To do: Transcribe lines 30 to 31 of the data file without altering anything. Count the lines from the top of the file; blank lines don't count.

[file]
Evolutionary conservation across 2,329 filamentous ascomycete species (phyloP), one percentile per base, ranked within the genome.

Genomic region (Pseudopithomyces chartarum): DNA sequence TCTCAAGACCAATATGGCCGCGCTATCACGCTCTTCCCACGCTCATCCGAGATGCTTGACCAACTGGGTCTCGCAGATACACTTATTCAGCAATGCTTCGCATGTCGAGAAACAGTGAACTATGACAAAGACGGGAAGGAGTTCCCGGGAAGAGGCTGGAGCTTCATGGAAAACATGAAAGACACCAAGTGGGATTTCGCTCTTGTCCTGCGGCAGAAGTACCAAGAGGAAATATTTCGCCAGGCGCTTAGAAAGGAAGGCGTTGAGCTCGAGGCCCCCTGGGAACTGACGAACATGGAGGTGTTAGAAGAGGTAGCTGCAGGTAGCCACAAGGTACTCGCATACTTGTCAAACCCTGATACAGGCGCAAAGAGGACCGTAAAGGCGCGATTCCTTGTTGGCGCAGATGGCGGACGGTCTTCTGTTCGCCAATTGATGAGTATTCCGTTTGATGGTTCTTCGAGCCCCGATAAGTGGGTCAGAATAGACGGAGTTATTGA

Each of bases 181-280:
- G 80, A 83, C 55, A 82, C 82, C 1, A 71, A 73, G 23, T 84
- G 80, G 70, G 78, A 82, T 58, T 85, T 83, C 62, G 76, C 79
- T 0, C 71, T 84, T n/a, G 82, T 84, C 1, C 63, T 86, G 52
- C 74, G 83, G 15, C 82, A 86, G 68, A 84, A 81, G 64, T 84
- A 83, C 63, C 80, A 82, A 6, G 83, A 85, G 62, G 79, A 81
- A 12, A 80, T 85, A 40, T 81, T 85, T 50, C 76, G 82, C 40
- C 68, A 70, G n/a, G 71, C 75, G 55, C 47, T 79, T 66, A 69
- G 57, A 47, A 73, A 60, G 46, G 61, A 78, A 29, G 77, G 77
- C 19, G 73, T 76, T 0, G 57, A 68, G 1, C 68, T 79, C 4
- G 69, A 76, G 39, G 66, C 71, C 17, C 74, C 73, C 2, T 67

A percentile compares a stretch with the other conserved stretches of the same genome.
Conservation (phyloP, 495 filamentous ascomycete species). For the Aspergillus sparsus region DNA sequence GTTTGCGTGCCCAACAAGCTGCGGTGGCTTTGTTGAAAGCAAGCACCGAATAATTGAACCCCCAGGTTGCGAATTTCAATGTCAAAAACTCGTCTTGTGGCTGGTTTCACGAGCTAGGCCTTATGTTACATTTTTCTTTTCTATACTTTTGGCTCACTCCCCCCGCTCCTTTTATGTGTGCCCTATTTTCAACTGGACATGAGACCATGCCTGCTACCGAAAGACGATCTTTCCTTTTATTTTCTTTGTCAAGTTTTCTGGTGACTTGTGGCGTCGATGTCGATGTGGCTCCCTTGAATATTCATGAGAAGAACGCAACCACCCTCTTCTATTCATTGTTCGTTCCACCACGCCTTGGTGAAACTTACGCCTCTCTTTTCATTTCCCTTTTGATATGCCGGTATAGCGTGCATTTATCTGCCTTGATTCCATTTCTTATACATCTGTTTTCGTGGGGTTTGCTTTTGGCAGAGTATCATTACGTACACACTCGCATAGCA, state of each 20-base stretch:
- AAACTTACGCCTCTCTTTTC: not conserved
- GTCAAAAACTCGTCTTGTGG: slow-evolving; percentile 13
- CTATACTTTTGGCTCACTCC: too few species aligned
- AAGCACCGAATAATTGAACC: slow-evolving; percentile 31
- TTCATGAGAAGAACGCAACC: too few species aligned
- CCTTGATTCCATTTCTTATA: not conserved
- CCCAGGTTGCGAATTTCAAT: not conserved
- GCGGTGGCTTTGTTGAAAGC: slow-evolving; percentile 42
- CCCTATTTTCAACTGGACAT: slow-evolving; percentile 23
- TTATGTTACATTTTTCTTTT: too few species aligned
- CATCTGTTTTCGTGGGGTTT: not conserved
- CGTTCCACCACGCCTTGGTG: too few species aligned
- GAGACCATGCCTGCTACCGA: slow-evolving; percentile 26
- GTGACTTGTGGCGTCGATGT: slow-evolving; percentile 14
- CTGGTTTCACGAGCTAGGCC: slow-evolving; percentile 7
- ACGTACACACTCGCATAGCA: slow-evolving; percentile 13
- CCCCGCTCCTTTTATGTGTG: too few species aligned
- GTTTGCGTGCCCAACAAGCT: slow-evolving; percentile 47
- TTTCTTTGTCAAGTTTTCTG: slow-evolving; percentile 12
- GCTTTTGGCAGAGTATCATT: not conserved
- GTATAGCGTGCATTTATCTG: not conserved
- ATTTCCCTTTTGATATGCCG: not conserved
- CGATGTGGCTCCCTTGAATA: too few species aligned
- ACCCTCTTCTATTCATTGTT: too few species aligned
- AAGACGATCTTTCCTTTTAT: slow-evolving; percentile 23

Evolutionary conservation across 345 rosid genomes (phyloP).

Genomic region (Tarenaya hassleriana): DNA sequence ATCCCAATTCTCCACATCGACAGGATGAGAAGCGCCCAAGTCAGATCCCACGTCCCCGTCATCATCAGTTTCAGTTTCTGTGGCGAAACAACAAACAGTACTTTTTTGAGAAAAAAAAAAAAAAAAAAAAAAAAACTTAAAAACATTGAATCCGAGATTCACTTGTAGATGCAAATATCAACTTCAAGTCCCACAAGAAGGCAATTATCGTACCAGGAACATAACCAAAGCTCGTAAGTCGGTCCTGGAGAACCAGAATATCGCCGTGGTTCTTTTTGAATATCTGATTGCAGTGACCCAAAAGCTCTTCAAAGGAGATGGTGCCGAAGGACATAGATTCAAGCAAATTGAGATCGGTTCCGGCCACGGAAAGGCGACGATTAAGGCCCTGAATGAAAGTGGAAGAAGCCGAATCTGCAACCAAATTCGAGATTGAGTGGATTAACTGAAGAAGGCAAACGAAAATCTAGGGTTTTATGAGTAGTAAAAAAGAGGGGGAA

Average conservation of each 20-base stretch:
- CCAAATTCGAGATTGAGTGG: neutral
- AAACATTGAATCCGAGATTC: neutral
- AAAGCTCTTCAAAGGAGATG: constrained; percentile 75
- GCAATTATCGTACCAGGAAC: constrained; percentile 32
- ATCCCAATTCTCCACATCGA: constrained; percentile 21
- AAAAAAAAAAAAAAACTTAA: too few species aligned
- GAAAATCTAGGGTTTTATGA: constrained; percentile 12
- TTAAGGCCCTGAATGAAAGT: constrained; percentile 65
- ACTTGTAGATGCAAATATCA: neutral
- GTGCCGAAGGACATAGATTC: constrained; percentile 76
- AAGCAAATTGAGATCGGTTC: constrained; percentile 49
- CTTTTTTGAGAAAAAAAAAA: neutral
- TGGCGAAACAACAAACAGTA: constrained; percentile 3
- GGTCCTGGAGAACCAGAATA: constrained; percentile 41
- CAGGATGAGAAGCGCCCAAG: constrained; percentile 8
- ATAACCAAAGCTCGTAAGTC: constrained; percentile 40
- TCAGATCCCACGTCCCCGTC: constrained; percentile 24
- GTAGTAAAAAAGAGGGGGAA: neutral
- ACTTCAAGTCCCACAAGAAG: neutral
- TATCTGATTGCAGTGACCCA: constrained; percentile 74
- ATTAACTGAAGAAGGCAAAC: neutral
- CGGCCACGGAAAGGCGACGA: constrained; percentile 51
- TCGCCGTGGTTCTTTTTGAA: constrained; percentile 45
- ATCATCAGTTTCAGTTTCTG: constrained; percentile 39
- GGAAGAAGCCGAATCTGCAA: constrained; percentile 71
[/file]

- CTGGTTTCACGAGCTAGGCC: slow-evolving; percentile 7
- ACGTACACACTCGCATAGCA: slow-evolving; percentile 13